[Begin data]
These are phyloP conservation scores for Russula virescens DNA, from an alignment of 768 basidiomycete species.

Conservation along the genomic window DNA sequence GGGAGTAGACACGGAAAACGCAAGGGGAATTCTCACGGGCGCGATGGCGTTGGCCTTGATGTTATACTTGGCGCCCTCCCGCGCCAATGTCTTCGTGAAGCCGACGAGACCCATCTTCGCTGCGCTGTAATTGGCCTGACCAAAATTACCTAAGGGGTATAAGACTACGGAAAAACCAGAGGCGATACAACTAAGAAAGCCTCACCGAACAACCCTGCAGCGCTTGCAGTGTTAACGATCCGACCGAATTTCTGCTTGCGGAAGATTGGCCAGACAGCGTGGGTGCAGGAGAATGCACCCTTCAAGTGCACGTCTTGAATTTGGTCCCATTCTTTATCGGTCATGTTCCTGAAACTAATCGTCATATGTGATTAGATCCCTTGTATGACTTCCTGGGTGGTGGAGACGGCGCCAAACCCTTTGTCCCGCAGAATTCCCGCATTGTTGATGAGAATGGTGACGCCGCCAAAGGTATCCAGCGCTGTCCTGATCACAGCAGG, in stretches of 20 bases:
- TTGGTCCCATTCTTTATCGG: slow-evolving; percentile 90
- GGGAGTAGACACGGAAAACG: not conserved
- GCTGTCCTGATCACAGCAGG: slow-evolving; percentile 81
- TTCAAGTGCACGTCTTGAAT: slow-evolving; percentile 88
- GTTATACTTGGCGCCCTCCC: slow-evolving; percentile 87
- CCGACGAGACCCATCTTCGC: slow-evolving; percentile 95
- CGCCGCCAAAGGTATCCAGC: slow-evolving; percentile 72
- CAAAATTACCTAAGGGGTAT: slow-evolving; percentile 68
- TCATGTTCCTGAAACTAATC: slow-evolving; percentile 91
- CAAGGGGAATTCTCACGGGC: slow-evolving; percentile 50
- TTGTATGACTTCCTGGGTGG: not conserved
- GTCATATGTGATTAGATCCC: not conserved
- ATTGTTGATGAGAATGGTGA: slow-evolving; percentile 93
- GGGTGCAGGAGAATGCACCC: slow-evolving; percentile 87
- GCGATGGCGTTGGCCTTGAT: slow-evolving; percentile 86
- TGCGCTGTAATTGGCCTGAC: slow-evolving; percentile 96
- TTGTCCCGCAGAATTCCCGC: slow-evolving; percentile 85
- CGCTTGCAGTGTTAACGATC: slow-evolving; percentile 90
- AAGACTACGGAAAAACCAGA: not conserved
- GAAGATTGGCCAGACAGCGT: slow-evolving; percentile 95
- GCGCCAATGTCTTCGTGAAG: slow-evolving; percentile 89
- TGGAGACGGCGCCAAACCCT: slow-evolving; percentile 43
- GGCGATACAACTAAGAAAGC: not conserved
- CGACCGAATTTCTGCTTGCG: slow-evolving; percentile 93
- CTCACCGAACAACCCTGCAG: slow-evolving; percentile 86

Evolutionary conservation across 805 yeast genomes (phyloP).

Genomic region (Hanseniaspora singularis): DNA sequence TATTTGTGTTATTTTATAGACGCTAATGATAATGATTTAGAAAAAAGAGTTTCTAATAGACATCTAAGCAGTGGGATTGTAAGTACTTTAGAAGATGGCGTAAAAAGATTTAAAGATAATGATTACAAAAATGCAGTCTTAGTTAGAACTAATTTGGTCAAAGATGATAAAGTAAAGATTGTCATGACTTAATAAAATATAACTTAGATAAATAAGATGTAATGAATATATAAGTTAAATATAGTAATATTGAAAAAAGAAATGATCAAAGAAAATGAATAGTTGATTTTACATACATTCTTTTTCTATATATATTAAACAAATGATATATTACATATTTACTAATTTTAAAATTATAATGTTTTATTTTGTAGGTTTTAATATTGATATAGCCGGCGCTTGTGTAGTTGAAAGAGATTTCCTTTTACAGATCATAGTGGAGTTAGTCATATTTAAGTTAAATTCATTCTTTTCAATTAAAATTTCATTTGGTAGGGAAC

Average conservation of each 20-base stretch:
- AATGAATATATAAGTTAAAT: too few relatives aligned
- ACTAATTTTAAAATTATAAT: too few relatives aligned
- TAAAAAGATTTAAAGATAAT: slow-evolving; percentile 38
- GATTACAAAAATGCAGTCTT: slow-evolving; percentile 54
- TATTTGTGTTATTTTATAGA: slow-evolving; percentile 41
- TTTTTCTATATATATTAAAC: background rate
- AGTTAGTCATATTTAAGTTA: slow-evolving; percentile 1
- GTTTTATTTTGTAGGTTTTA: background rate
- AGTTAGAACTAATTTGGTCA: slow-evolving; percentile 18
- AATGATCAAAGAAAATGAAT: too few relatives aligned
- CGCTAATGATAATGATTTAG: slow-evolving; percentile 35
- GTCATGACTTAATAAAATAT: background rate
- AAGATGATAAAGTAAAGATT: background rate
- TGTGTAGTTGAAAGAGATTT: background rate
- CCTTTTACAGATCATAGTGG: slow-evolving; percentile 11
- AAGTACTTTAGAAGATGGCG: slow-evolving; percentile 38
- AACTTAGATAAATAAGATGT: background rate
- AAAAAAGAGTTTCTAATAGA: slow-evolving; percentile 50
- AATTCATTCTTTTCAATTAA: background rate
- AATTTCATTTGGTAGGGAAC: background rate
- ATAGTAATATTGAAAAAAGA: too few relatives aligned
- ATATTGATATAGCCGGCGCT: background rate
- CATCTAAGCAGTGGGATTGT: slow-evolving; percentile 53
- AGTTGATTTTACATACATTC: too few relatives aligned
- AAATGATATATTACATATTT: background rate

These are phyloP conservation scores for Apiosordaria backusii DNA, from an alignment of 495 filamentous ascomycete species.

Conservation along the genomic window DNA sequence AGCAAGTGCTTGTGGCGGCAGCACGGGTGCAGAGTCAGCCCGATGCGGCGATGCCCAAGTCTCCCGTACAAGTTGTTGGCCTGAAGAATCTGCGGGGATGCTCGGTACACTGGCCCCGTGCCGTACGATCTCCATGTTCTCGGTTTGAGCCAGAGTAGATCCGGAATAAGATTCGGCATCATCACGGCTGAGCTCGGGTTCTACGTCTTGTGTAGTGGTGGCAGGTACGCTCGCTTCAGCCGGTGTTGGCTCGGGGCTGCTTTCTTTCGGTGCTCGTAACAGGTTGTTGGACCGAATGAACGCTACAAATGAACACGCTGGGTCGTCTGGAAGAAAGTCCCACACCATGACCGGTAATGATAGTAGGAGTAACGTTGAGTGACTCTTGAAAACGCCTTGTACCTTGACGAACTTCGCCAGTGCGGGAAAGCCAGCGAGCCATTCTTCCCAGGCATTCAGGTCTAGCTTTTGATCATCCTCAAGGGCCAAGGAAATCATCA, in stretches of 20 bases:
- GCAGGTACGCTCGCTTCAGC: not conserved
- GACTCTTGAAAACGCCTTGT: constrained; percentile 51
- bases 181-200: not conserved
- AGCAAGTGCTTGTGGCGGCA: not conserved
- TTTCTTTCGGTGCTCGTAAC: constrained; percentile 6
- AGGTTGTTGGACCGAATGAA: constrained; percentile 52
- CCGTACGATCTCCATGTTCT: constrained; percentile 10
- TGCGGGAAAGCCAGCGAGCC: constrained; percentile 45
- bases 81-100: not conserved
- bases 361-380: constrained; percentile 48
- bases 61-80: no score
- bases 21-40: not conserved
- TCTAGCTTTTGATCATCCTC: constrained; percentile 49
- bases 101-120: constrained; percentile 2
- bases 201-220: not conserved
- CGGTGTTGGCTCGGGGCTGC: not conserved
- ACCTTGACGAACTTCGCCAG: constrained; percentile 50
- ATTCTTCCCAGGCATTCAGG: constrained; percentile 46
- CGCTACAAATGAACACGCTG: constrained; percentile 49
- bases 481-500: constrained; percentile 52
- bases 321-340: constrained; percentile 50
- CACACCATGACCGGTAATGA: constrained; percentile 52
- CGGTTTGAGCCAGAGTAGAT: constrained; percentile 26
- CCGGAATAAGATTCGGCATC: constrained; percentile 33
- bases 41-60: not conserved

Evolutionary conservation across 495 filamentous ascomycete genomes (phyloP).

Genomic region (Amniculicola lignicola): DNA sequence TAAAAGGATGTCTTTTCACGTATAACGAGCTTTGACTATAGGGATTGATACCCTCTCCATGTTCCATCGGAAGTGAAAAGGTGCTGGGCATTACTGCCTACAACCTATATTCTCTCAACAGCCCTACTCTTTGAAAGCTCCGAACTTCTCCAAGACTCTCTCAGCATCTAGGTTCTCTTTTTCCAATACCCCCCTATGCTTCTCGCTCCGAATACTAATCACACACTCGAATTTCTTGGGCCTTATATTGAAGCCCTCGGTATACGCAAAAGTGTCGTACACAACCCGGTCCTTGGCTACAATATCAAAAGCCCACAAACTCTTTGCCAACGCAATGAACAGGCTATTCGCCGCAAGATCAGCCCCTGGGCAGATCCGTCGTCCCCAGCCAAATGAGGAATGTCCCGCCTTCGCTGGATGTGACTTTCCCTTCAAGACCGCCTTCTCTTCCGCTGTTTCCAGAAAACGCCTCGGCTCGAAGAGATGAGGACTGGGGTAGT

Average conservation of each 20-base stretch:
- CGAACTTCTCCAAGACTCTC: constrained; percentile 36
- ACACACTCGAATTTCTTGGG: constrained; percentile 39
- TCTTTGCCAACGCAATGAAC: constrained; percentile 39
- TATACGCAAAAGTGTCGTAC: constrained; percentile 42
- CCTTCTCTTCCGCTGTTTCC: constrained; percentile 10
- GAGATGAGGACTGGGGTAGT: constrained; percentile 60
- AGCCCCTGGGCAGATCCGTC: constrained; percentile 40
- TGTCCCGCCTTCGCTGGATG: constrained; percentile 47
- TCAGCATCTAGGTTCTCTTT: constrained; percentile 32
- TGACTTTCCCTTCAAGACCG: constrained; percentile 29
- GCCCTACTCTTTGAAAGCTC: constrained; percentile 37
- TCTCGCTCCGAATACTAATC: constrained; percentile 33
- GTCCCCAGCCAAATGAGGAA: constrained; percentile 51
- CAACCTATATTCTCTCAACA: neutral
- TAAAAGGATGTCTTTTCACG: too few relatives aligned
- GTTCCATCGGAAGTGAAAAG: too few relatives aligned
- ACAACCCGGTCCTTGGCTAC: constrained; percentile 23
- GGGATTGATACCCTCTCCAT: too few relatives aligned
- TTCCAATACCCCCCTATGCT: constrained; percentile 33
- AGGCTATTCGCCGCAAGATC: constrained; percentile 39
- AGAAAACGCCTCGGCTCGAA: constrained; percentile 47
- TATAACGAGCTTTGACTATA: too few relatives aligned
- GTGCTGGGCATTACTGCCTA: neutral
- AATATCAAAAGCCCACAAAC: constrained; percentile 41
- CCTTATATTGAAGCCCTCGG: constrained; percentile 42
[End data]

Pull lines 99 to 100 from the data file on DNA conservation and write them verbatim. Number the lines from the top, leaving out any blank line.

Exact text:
- CAACCTATATTCTCTCAACA: neutral
- TAAAAGGATGTCTTTTCACG: too few relatives aligned